2. David F. Bjorklund, False Memory Creation in Children and Adults (2000) p. 15-16
  3. 3.0 3.1 3.2 Jacobson M (2001). "Child sexual abuse and the multidisciplinary team approach: contradictions in practice". Childhood 8 (2): 231. doi:10.1177/0907568201008002006.
  4. 4.0 4.1 Adams K (1991). Silently Seduced : When Parents Make their Children Partners - Understanding Covert Incest. HCI. ISBN 1558741313. Retrieved 2008-04-14.
  5. 5.0 5.1 Potter-Efron, RT; Potter-Efron PS (1990). Aggression, Family Violence, and Chemical Dependency. Haworth Press. pp. 133–135. ISBN 0866569642. Cite error: Invalid <ref> tag; name "Potter2" defined multiple times with different content
  6. Herman, JL; Hirschman L (2000). Father-daughter incest. Harvard University Press. p. 125. ISBN 0674002709.
  7. 7.0 7.1 7.2 Friel DL & Friel JC (1988). Adult children: the secrets of dysfunctional families. Deerfield Beach, Fla: Health Communications. ISBN 0932194532.
  8. Love PG (1991). The Emotional Incest Syndrome : What to do When a Parent's Love Rules Your Life. London: Bantam. ISBN 055335275X.
  9. Woititz, JG (1993). The Intimacy Struggle. HCI. pp. 61. ISBN 1558742778.
  10. Helfaer PM (1998). Sex and self-respect: the quest for personal fulfillment. New York: Praeger. ISBN 0-275-96185-0.
  11. Morgan A & Adams K (2007). When He's Married to Mom: How to Help Mother-Enmeshed Men Open Their Hearts to True Love and Commitment. New York: Fireside. ISBN 0-7432-9138-7.
  12. Barnard, CP (1990). Families With an Alcoholic Member: The Invisible Patient. Human Sciences Press. pp. 139. ISBN 0898854792.
  13. 13.0 13.1 Pendergrast, Mark (1996). Victims of memory: sex abuse accusations and shattered lives. Hinesburg, Vt: Upper Access. ISBN 0-942679-18-0. Retrieved 2008-04-17.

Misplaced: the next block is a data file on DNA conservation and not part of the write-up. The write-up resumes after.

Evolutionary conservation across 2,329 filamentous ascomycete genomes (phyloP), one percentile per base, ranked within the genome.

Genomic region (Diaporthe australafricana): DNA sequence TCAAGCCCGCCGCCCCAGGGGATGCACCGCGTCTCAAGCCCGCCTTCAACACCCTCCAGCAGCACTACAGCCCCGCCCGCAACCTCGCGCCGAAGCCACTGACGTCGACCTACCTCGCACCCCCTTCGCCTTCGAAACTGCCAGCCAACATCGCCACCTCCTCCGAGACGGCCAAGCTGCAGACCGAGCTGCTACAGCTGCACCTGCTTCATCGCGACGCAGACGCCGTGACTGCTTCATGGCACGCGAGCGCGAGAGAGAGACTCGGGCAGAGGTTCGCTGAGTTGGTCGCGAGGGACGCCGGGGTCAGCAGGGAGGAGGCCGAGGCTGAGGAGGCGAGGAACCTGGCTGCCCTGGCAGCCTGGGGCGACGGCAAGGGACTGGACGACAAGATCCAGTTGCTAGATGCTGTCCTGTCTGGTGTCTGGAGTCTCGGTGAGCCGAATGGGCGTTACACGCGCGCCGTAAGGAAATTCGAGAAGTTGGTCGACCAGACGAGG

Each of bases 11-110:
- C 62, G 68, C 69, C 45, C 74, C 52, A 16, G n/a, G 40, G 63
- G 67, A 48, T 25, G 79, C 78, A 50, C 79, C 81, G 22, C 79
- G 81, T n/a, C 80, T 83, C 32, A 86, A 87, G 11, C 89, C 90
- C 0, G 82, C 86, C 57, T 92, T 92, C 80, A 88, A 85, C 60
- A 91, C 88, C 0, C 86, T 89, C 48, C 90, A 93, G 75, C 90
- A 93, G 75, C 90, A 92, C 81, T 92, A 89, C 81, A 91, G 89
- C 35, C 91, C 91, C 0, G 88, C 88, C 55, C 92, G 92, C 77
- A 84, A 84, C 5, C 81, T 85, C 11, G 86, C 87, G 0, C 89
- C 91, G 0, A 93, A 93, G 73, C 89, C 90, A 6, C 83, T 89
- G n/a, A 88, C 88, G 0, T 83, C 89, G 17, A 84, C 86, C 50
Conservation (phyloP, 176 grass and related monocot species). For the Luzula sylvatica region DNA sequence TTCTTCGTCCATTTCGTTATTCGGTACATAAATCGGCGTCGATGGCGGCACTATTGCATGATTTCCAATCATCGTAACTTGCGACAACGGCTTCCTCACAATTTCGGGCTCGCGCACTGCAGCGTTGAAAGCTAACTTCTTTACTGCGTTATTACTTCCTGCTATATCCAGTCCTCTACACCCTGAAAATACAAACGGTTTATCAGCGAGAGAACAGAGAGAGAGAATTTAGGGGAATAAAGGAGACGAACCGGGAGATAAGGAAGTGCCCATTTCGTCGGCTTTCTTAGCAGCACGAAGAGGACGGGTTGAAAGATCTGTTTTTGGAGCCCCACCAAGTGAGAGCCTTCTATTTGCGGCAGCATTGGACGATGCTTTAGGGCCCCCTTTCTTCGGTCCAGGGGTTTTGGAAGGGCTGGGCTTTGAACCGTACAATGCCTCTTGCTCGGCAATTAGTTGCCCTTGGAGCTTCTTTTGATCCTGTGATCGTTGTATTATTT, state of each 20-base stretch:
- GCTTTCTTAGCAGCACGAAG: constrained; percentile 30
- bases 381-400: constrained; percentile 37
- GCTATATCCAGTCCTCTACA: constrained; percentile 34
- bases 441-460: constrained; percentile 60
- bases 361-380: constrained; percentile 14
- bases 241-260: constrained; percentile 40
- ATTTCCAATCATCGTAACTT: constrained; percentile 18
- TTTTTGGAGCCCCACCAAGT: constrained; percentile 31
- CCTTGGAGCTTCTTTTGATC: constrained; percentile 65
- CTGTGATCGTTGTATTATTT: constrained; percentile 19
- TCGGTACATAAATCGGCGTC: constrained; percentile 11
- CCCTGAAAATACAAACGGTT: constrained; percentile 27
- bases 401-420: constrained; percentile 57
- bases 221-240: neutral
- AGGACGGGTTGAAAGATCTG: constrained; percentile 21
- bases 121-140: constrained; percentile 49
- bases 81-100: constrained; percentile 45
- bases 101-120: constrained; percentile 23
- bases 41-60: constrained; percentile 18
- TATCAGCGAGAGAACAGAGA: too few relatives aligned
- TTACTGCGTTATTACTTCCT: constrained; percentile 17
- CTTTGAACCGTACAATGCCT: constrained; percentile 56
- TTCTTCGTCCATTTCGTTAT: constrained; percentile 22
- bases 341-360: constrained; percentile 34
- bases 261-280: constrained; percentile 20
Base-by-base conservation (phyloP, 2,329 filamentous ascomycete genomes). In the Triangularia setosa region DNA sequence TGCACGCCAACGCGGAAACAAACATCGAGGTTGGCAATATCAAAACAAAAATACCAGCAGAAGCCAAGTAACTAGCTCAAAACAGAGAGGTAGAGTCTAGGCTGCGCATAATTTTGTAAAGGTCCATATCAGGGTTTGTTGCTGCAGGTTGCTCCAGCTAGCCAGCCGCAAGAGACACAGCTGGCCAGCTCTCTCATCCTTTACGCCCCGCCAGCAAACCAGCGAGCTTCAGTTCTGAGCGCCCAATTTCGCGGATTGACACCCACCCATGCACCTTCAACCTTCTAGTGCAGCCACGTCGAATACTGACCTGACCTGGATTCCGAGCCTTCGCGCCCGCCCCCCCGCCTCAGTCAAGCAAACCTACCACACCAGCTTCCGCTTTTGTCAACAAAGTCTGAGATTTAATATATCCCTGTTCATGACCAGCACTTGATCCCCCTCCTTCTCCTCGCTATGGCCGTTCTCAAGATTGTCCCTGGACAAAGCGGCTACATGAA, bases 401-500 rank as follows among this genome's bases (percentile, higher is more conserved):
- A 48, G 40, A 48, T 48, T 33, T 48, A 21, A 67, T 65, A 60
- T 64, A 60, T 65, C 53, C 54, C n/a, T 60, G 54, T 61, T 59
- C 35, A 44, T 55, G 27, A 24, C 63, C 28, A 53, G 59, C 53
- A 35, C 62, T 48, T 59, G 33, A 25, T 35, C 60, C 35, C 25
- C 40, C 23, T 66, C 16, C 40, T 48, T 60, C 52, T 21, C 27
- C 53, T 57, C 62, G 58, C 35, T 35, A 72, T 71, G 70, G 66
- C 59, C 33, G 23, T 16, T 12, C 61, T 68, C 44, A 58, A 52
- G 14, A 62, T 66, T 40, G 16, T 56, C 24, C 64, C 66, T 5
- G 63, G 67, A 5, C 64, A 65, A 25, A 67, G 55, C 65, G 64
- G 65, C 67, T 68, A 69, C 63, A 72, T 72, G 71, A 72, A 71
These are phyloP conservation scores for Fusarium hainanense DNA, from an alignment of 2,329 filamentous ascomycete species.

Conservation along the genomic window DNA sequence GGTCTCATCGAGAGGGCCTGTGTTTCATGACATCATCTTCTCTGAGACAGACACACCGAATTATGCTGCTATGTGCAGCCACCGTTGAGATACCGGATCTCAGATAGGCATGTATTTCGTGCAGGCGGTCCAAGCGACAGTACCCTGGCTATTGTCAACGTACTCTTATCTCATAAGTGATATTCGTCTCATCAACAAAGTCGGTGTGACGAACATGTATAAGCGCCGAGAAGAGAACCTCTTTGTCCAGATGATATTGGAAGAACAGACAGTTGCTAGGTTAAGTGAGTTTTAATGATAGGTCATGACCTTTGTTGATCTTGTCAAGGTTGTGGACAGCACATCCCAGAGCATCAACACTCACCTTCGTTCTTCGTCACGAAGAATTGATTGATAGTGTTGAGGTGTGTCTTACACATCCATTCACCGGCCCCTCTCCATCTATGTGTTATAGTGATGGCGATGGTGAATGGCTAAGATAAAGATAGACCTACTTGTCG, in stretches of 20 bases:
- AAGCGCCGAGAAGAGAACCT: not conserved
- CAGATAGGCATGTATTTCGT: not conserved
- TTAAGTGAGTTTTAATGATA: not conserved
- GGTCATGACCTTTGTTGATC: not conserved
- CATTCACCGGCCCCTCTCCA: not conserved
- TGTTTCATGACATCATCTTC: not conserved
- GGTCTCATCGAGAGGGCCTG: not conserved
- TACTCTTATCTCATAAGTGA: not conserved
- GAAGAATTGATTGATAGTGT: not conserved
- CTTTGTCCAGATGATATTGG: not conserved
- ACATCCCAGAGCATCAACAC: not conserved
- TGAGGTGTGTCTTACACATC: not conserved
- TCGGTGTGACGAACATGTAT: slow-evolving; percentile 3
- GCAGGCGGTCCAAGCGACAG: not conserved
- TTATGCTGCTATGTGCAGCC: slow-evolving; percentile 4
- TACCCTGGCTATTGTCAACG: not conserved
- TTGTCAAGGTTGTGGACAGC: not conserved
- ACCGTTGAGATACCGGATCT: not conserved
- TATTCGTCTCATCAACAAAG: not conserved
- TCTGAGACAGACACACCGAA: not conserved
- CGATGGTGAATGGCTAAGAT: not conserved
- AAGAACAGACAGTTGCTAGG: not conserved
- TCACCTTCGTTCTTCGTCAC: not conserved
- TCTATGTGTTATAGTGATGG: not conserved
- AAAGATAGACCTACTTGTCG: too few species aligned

14. Gartner RB (1999). Betrayed as boys: psychodynamic treatment of sexually abused men. New York: Guilford Press. ISBN 1-57230-644-0. Retrieved 2008-04-17.
  15. Robin Skinner/John Cleese, Families and how to survive them (London 1994) p. 270
  16. Skinner/Cleese, p. 270
  17. Robin Skinner, One Flesh: Separate Persons (London 1976) p. 417
  18. Woodman, Marion (1993). Conscious Femininity: Interviews with Marion Woodman. Inner City Books. p. 139. ISBN 0919123597.
  19. Woodman, Marion (1992). Leaving My Father's House: A Journey to Conscious Femininity. Shambhala,. p. 207. ISBN 0877735786.
  20. John Bowlby, "Phobias", in Richard Gregory ed., The Oxford Companion to the Mind (Oxford 1987) p. 616
  21. John Bowlby, A Secure Base (London 1988) p. 107 and p. 144
  22. Rokelle Lerner, Boundaries for Codependents (1988) p. 7
  23. Lerner, p. 8
  24. C. G. Jung, Memories, Dreams, Reflections (London 1983) p. 69 and p. 41
  25. Naomi R. Goldenberg, Resurrecting the Body (New York 1993) p. 138
  26. Jung, p. 41
  27. Bjorklund, David F. (2000). False-memory creation in children and adults: theory, research, and implications. Hillsdale, N.J: L. Erlbaum. ISBN 0-8058-3169-X.
  28. Kaminer, Wendy (1993). I'm dysfunctional, you're dysfunctional: the recovery movement and other self-help fashions. New York: Vintage Books. p. 27. ISBN 0-679-74585-8.
  29. Robert Hemfell et al, Love is a Choice (2003) p. 50
  30. Virginia Satir, Peoplemaking (London 1983) p. 167
  31. Satir, p. 167
  32. Eric Berne, Sex in Human Loving (Penguin 1970) p. 249 and p. 253